Whole Foods posts signs in its meat departments that say things such as “enriched environment” and “treated humanely.” But what a PETA eyewitness documented at a pig farm that supplies Whole Foods revealed that pigs lived in an environment that most people would never consider “humane.”
So why make these “humane” claims? It could be that Whole Foods executives know that more than 80 percent of Americans feel that it’s important for the animals they eat to be raised “humanely” or that 58 percent of consumers would pay more for animal-derived products that are labeled “humane.”
In 2015, a PETA eyewitness worked for more than two months at Sweet Stem Farm, LLC, a farm that supplies Whole Foods with “humanely raised pork.” Sweet Stem’s website refers to its products as “happy meat.” And Whole Foods touts this type of farm (a “Step 2” farm) as being spacious and having an enriched environment to keep the pigs entertained.
But these promises appear to be nothing more than a way for the company to trick consumers into buying its meat. The pigs on this “free-roaming” farm spent almost all their time crammed into crowded sheds with concrete floors and were given as little as 5 square feet of space each. Workers casually hit some pigs and apparently left sick and injured ones to suffer without adequate veterinary care.
Employees in Whole Foods’ meat department regularly mislead customers about the practices at supplier farms, too, often telling them that pigs on these “Step 2” farms spend time outside, even though most of the farms aren’t required to give them any access to the outdoors.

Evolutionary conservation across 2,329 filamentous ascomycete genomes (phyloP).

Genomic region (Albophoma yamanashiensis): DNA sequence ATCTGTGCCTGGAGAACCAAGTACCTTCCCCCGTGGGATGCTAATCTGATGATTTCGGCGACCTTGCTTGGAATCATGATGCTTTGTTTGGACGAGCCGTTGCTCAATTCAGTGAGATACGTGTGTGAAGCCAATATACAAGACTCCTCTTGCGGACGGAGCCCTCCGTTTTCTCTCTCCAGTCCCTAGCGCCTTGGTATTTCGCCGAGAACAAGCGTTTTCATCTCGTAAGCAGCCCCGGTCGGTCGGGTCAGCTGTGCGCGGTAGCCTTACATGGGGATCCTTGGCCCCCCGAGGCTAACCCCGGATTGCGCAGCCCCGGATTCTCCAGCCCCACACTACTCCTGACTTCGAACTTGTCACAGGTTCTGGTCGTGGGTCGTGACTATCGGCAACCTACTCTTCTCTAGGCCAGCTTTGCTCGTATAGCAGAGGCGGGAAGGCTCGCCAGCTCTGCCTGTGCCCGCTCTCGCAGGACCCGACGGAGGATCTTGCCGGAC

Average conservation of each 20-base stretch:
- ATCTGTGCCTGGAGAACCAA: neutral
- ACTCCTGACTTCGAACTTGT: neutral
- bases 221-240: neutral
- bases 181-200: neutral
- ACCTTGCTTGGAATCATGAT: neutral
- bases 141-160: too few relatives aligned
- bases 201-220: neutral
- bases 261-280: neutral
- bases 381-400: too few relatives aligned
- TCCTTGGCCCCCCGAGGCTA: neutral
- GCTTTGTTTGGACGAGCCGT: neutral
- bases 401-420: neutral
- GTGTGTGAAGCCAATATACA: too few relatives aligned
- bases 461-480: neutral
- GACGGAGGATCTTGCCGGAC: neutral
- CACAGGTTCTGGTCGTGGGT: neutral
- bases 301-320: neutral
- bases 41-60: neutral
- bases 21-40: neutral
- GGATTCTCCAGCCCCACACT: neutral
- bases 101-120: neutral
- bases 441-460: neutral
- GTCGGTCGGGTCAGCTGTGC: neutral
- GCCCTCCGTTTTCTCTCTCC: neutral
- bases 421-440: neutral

In fact, during the more than two months that the eyewitness was working on the farm, the pigs were never given the opportunity to touch the lush green grass. The only times that they ever went outside were when workers trucked them from one shed to another, put them on a scale to be weighed, or sent them to slaughter. Some pigs were kept in semi-darkness deep inside a barn.
Whole Foods claims that they live in an “enriched environment.”
Whole Foods–supported standards call for “thermal comfort” for all pigs at all times, yet during hot weather, hundreds of pigs had access to just one water sprinkler.
“Walking into the enclosures was just like coming home to your best dog friend,” PETA’s eyewitness wrote. “They always greeted me: They would come up to me and playfully chew on my boots, nip at my coveralls, and tug at the zippers on my clothing, just like puppies. … They always wanted to play.”
Studies show that pigs are just as smart as the dogs we share our homes with—and probably even smarter. Like dogs, they’re loyal, playful, and affectionate. They can learn to fetch balls and play video games.
And just like the dogs we share our homes with, pigs want love and respect. It’s never “humane” to put a pig or any animal into crowded sheds, and no animal deserves a terrifying death at a slaughterhouse.
There’s no such thing as “humane meat.” Help pigs by going vegan, and share this post to spread the word!